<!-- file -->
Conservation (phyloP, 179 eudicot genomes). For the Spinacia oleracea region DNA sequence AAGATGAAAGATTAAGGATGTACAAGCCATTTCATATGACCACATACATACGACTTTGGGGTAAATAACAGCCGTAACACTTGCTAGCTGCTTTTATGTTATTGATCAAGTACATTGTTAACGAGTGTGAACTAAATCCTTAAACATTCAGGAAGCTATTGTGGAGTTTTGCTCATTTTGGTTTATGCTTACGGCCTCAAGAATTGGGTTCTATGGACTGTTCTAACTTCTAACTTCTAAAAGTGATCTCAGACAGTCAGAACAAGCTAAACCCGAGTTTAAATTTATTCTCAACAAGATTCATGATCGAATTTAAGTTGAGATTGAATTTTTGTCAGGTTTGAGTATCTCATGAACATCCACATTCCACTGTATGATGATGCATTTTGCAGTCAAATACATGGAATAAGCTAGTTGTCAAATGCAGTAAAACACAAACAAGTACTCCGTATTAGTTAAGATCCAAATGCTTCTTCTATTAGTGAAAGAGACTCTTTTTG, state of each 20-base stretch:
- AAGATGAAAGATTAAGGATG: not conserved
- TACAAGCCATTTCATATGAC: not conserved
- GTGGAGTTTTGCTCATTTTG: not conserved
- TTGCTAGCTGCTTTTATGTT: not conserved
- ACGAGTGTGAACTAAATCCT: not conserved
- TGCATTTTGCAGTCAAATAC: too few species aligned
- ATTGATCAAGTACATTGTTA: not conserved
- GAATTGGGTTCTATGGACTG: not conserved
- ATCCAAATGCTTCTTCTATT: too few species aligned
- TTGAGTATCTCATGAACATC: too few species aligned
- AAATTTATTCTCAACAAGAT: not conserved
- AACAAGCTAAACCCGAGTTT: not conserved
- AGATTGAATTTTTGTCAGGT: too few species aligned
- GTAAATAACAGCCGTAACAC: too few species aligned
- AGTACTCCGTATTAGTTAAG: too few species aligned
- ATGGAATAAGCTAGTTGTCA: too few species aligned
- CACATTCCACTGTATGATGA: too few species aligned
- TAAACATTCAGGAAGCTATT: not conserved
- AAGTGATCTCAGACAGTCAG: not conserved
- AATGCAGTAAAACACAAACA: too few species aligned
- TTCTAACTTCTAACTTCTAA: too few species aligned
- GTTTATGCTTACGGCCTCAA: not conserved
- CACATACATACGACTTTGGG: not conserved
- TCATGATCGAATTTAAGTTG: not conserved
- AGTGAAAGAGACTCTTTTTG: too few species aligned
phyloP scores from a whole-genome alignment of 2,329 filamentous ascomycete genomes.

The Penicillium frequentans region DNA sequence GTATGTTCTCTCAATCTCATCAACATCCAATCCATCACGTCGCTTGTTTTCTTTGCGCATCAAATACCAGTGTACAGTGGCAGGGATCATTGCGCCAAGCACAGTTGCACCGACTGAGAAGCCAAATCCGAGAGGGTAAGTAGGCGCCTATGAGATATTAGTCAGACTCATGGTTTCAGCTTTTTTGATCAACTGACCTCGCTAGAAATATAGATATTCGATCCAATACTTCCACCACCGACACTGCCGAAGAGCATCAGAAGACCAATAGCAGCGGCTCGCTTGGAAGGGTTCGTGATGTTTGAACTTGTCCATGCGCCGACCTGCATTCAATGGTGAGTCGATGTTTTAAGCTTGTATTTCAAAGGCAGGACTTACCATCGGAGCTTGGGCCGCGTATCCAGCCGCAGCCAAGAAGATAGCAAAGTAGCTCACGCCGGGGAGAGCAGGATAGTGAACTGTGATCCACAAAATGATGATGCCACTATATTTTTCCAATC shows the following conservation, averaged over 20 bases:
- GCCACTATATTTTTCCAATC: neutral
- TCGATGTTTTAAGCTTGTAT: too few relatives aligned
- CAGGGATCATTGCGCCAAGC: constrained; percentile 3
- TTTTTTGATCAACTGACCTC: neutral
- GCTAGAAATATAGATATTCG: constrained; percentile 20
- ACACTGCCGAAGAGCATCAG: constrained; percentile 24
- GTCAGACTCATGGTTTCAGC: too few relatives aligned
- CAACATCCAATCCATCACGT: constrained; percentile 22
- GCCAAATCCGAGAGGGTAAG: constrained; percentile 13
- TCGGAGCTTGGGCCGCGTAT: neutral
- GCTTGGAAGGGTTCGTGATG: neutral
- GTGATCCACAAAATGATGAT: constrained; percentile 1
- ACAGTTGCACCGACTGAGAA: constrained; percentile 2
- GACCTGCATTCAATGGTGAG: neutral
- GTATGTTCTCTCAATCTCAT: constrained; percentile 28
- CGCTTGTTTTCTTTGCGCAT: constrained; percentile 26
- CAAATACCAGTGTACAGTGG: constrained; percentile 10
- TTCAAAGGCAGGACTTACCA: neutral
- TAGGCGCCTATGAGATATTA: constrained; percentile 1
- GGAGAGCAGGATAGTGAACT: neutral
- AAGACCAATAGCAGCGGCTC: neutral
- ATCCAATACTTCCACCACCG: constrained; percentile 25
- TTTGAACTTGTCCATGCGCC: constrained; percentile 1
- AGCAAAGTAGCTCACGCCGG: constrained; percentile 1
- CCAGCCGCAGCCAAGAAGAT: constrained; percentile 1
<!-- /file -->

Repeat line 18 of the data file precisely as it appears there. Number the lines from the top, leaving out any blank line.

- CACATTCCACTGTATGATGA: too few species aligned